Kitchen trends

An interview with designer Rachel Acevedo


The kitchen is often thought of as the heart of the home. It’s a multifunctional space that hosts a full spectrum of experiences, from quiet morning coffee and contemplation to boisterous gatherings and emphatic conversations; it nourishes our feelings of connection and belonging, as well as our bellies and bodies.

It’s no wonder that when it comes to renovating, the kitchen can feel like a huge undertaking.

Rachel Acevedo of Rachel Acevedo Design shared some top trends in kitchen remodeling that will help even the smallest investment yield an impactful return.

Mixed metal hardware

“It doesn’t have to be all or nothing!” Acevedo said. At the base level, she suggests adding interesting hardware to pre-existing cabinetry. As a bonus, matching everything is out, and varying the finish is in, so feel free to experiment with a blend of different metals—brass, chrome, copper, stainless steel—for the faucet, light fixtures, and cabinet handles to make the space immediately more visually interesting.

Neutral palette

Painting pre-existing cabinetry is another affordable way to completely transform the kitchen space. Acevedo suggests sticking with a neutral palette on larger pieces like cabinetry, and then adding smaller pops of color and accents with countertop appliances and hand towels, for example—they’re easier to change with the seasons or style trends.

“Just make sure whatever colors you choose complement the other colors in your home,” Acevedo said. “All rooms should nod to each other.”

Deep apron sink

The kitchen sink needs to be functional, but switching out the conventional two-sided metal one for a deep porcelain apron sink helps make more of an aesthetic statement. Metal can feel industrial and cold, and seeing a farmhouse-style sink even in a non-farmhouse-style kitchen can feel more inviting and homey.

Bring the eye up

“Bringing the eye up” is a common mantra in the design world to make ceilings appear taller and spaces larger. The same holds true in the kitchen. Acevedo shared two different ways you can apply this to your own space.

First, take the cabinets all the way up to the ceiling.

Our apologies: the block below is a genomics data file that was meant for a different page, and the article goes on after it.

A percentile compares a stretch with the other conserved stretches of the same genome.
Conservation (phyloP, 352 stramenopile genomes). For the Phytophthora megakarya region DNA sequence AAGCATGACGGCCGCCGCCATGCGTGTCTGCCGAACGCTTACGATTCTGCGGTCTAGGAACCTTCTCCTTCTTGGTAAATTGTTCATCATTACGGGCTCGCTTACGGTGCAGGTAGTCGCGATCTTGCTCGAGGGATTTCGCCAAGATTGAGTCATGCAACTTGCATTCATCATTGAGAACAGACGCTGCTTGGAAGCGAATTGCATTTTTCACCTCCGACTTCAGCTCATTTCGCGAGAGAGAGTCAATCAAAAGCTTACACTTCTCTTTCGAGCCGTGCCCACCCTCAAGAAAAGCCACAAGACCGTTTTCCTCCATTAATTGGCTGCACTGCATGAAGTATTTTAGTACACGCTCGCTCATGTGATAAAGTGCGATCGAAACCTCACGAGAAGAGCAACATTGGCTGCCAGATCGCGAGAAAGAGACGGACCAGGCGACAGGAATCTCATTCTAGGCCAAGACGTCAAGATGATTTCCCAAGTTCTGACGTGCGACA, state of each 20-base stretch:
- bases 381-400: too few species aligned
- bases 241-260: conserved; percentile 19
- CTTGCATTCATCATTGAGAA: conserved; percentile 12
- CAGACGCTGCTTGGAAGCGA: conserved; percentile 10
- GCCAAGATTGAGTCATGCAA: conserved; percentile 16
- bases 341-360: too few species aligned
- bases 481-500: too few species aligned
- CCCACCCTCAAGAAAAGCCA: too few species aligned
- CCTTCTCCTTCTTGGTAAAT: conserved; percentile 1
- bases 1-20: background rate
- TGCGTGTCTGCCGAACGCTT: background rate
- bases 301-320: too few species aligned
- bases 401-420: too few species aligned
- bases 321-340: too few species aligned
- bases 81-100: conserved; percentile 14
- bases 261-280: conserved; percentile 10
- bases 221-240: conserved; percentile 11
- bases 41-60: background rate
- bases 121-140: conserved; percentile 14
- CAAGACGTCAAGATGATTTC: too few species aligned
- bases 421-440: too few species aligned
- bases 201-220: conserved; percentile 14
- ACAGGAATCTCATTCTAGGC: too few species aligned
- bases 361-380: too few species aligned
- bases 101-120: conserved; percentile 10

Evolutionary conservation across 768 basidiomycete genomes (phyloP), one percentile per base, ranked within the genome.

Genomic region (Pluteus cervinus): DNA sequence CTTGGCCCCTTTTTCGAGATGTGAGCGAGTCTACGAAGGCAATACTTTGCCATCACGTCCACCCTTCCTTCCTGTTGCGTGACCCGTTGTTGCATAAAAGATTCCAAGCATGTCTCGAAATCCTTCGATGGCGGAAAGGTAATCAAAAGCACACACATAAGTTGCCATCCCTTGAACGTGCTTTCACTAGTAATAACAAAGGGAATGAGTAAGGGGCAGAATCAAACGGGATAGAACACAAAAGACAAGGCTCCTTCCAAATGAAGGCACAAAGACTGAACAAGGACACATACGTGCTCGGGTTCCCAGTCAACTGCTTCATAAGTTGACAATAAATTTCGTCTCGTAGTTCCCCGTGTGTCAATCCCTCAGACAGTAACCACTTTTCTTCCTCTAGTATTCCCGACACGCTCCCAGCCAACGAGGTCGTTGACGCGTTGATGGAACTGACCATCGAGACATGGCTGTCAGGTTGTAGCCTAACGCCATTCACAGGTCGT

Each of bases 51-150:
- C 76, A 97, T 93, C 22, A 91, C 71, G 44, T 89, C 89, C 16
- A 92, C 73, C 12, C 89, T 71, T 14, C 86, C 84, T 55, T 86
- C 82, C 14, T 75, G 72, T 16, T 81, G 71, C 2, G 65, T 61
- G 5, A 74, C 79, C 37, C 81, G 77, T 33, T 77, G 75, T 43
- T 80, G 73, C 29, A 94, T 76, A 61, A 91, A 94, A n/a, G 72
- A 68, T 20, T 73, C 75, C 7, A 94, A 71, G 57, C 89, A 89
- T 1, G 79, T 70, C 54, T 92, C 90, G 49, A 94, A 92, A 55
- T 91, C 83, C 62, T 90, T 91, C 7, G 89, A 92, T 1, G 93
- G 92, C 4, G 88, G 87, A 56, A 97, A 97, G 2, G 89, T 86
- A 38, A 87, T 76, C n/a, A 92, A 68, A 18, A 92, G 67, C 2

Second, a newer trend is to extend the stone slab countertop all the way up the walls as a matching backsplash. “Be sure to extend it all the way up to the ceiling behind the stove hood,” she said. These techniques, paired together, give the illusion of increased visual space.


There is so much going on in the kitchen—so many appliances, tools and utensils—that it can very easily feel cluttered. This creates underlying stress that could spill over into other aspects of home and life.

There are three trends in storage that can help quell the issue.

First, think about adding a kitchen island. They are super functional, creating extra seating, extra prep space, plus an island can act as a contrasting statement piece to the neutral cabinets. Acevedo suggested a warm wood tone with different hardware from that on the cabinets.

Second, if you plan to redo your cabinets, consider creating an appliance cabinet or appliance garage. Explore conventional doors, pocket doors, or even doors that slide, as a garage door does.

Either way, this gives potentially unsightly countertop appliances a home, and gives your eyes a rest. The kitchen looks much cleaner with most things hidden away.

Third, rather than having cabinet doors that sit on top of the frame, flush cabinet panels—where the doors and drawers are inset—modernize the old-world charm of Shaker panels and update them to be sleek and clean.


Last but not least, Acevedo covered some important tips about lighting.

Because the kitchen is a workspace, it needs ample lighting. Natural light is always best, and can be accommodated by adding taller French casement push-out windows, which are easier to access for every height, or by using pendants over an island or breakfast bar.

For shorter ceilings, add recessed lighting to open up another inch or two of space.

And as a general rule, lighting in the kitchen should be white, to evoke a sense of cleanliness, make the space feel larger, and to enable you to see the tasks at hand.

“Warm amber light is for ambiance,” Acevedo said. “Save that for pendants and other rooms of the house.”

She believes that small changes can still have a huge impact, changing the way you feel when you walk into a space. “When there is intentionality behind our environment, we can choose how we want to feel and can make our environment help us get there,” Acevedo said. “The right environment can transform your mindset and your life.”

Rachel Acevedo of Hawley-based Rachel Acevedo Design works with clients within the Wayne, Pike and Sullivan counties as well as in the New York City metro area. She also serves e-design clients across the U.S. and Canada. For more information, visit

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